Many factors threatening local trees

By Daniel Adam
Staff Writer

Across the Rainy River District, many trees seem to be randomly dying at a relatively rapid rate.

Blair Lowey, part owner of Lowey’s Greenhouse near Fort Frances says there are a number of factors that could be causing trees to die.

The first possible cause he noted was black knot, a disease found in plum and cherry trees. The knots will spread and can kill the plants they sit on. Though many places in North America have prevention or control programs, there are none here.

When trees have black knot, Lowey says they shouldn’t be burnt, but instead buried. When black knot trees are burnt, smoke spreads the disease’s spores.

“[Having big dump fires] is probably not a good idea,” he says. “We should have proper disposal for these diseased trees.”

Lowey says large local infestations of armyworms can also pose threats to trees since they can easily spread disease through the trees they eat.

He says the emerald ash borer has travelled north into the region. They are an invasive species of insect that are highly destructive to ash trees.

“They’re just decimating our ash,” he says.

Lowey also mentioned the spruce budworm, a species that mainly feeds on balsam fir and white spruce trees. After four or five consecutive years of severe defoliation, the trees die.

On top of all the insect problems, sapsuckers migrate through the region in the fall and will look for bugs, creating holes in trees and making them even more susceptible to harm.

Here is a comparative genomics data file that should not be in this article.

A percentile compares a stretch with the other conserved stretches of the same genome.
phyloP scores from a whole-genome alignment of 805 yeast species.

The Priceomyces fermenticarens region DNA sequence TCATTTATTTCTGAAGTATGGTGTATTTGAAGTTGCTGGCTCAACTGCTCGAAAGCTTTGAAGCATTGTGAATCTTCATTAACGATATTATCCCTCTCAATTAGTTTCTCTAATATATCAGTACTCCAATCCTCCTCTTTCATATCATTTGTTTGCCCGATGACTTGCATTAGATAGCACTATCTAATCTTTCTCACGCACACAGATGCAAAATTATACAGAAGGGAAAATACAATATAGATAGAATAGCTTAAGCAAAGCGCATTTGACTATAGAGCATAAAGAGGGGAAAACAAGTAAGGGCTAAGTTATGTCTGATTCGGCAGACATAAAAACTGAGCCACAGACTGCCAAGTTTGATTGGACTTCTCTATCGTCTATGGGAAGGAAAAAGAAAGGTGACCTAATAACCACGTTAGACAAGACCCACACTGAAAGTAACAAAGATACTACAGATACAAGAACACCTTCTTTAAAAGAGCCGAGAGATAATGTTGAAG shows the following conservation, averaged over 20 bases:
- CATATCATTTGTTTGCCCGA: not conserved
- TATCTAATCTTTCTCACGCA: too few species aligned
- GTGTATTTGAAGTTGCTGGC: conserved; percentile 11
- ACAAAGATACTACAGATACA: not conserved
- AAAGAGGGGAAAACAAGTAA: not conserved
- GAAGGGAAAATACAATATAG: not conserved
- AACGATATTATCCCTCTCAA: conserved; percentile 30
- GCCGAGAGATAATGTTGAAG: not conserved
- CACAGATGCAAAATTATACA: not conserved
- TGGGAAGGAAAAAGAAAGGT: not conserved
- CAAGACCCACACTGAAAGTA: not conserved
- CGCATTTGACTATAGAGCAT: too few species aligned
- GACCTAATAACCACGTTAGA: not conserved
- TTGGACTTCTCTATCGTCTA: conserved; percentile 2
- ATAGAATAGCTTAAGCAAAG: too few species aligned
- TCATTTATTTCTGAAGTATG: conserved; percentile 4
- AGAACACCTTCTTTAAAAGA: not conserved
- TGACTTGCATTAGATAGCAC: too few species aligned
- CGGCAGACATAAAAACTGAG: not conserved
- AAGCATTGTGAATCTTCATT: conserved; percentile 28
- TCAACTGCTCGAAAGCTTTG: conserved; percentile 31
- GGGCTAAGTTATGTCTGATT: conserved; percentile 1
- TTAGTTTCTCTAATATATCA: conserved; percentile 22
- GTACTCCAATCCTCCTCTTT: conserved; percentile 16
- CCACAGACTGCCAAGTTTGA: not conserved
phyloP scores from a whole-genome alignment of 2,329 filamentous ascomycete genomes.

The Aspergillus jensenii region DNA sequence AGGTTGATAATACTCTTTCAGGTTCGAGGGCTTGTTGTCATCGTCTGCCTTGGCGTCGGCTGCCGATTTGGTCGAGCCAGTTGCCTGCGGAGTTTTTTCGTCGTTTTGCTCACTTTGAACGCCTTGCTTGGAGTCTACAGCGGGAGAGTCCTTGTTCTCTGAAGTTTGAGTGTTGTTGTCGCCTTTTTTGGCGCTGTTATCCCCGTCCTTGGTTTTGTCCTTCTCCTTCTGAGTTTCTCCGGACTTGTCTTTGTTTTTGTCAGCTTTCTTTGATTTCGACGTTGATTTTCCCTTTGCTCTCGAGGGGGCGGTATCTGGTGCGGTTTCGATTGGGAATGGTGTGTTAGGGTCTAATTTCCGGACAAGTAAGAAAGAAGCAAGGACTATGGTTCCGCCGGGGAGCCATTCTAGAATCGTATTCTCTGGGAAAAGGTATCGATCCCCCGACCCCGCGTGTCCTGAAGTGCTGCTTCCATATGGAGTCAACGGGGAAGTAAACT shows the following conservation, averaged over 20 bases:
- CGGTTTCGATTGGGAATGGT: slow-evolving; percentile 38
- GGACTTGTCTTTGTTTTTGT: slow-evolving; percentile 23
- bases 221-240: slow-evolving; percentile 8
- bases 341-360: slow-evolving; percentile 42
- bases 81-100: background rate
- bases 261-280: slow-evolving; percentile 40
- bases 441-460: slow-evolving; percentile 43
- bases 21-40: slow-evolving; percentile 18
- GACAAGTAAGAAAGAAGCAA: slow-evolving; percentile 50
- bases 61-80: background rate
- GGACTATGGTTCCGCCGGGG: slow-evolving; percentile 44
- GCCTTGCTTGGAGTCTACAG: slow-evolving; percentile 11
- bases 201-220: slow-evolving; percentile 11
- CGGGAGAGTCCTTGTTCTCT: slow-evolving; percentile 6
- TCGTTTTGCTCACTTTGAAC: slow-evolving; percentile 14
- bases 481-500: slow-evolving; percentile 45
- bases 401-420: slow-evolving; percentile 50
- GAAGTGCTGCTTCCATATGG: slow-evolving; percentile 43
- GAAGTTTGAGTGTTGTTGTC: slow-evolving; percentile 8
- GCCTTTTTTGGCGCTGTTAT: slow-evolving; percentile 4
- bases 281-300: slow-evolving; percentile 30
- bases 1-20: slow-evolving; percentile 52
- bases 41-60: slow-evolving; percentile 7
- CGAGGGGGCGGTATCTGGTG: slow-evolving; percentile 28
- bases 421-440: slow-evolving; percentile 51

Lowey says drastic daily temperature changes can also cause damage. On warmer spring days, sap will start to run, but once it gets quite cold again overnight, the sap can freeze in the bark, exposing the tree and making it vulnerable to disease.

Sun scalding is another issue. It occurs when portions of a tissue layer called the cambium are killed due to temperature stress. Lowey says you can pull trees out of that by fertilizing. This will hopefully give them enough energy and nutrients to fight it off.

To combat disease in fruit trees, Lowey says trimming and pruning affected limbs might do the trick. He says to do that when it’s still about -10 degrees at night, and then spraying them with dormant oil.

To protect trees like evergreens, you can wrap them with wire or burlap.

“They’re vulnerable,” says Lowey. “It’s just like a kid — if you don’t protect them and treat them right, they could grow wild.”

He mentioned the row of elms along the highway near Alberton, planted in memory of those who died in the World Wars.

“I hate to say it, but they’re all destined to die,” he says. “They’re all going to get Dutch elm disease. There’s been no protection.”

Lowey says elms are crucial in air purification, which is why bigger cities are proactive in trying to save these trees.

“But in our neck of the woods, it’s quicker to just take a chainsaw and get rid of them,” he says. “There’s been so many trees chopped down, but you should replace them properly. At some point, someone has to realize that.”